So, can we see the orchestration of the enemy at work in the case of the Harry Potter media avalanche? Perhaps. Not in the content of the original work or of the film, necessarily, but perhaps in the way some Christians' response to it has been fanned into flame, drawing ridicule from the media, and, more importantly, diverting Christians from what they should really be doing as the night draws near: sharing their Savior with a lost generation. But should we allow our response to go to the other extreme? Harry is a teenager, making decisions in his day to day life, as we all do, some decisions are good and noble, many are selfish, deceitful, hurtful, dangerous and potentially destructive; he has no Savior to guide his decisions or protect him in a dark and oppressively evil world, so he uses sorcery. No, I would not seek spiritual truth in HP, any more than I would seek it in the Beatles or Monty Python. I would rather check out God's word. But each individual should use their own judgement about whether they want to see the film or let their children see it (with them). And perhaps we can use this media issue as an opportunity to talk to others about our faith.

Response: Thanks for your insight. I appreciate it. -David

Subject: Newsletter 30
Date: Sun, 2 Dec 2001
From: LKJ

Jen sees this positive value, she wrote me the following email: I am sure that Tolkien's (Lord of the Rings) work will come under fire as has Harry Potter but I believe in this case that the story is what you take away from it. I have read the Hobbit and the Trilogy at least 7 or 8 times now and every time I have learned more from it. Although Tolkien himself may not have been a Christian, there are Christian values that are still presented to readers in his story. My understyanding is that Tolkien was a devout Catholic and dear friend of C.S. Lewis (a renowned Christian author)

Response: Yes, as a matter of fact, Tolkien was the one who God used to lead CS Lewis to the Lord. -David

Subject: Lord_of_Rings and Newsletter_30
Date: Sat, 01 Dec 2001
From: Chuck

If I remember correctly, in C.S. Lewis' "Space Trilogy", he actually identifies the wizards of Middle Earth as visiting angels, here to help folks out.

I also seem to recall something by Tolkien himself, hidden in the appendix of Book III to that effect.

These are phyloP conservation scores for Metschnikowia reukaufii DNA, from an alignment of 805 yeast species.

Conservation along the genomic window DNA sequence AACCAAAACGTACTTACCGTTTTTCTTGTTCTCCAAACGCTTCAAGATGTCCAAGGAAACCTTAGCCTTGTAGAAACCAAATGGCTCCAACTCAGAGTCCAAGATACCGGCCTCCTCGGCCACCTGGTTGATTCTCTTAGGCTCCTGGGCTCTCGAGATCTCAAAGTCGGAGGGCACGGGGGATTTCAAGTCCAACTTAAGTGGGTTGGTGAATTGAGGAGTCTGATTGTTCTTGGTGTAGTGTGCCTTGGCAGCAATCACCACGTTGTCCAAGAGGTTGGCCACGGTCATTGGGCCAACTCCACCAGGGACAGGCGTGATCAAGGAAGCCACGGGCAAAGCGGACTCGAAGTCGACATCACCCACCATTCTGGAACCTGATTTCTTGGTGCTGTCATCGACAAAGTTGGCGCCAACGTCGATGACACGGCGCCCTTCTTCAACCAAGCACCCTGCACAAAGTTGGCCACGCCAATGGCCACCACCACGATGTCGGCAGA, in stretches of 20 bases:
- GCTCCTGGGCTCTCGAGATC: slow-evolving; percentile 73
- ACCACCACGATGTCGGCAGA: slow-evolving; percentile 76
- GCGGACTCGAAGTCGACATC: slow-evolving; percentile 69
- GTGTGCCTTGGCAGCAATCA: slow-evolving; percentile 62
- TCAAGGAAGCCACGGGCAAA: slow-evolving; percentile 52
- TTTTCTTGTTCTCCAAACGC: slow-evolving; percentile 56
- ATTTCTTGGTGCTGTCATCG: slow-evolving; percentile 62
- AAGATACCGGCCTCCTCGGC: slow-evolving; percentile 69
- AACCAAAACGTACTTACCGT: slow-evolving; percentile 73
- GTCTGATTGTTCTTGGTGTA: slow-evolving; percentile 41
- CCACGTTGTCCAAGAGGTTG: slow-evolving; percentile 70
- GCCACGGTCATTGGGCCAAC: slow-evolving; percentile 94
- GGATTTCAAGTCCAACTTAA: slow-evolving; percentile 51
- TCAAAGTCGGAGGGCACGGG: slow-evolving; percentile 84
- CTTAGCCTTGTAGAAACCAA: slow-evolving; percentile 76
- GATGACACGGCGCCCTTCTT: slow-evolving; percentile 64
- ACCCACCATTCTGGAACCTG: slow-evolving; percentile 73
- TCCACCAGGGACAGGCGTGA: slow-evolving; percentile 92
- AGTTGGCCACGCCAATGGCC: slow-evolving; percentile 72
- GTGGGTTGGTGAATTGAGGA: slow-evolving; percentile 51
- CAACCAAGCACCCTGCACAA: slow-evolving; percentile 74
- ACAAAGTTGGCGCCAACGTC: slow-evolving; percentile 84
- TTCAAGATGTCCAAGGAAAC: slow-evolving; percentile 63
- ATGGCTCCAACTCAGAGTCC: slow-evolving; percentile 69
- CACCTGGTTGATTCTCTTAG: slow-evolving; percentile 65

I could be wrong. It's been a long time since I took a course on LOTR in college.

I get a kick out of all the hub-bub over "evil" wizards and witches by folks who are obviously ignorant (literally - no insult meant) of the things they criticize. For example, major parts of Harry Potter evolve around Christmas time & traditions. Silly...

Response: Good insight. Thanks. And I think you are right about CS Lewis. -David

Subject: Newsletter_30
Date: Sat, 1 Dec 2001
From: Holly

Harry Potter is just a hollywood version of the true religion on wicca. twisted and bent for the audiances enjoyment. It is not a tool to recruit new wiccans, it is simply a book that is to be read. And if your children do become interseted in another religion then let them. Would you rather have them grow up to be open-minded to new ideas or close-minded in thier ways?

Response: I agree that Harry Potter is not a tool to recruit for the Wiccans. HP has hit at the core of a cultures quest for spirituality in a postmodern culture. -David

Subject: Newsletter_30 Harry_Potter_Can_Be_Used_Positively
Date: Fri, 30 Nov 2001
From: Beth


Read (Wheaton College English professor) Alan Jacob's article, "Harry Potter's Magic" in FIRST THINGS for the reason why Harry Potter can be used positively.


But be forwarned. Jacobs is not of the Church AGAINST Culture School of Christian Life: he doesn't think that we have to prove our allegiance to Christ by bashing everything that isn't directly listed (with approval) in the concordance.

Jacobs seems to be a graduate of the Justin Martyr School of Christian life: we don't need to disparage what is good to establish the One who is Good; we don't need to reject what is true in order to point to the One who is True.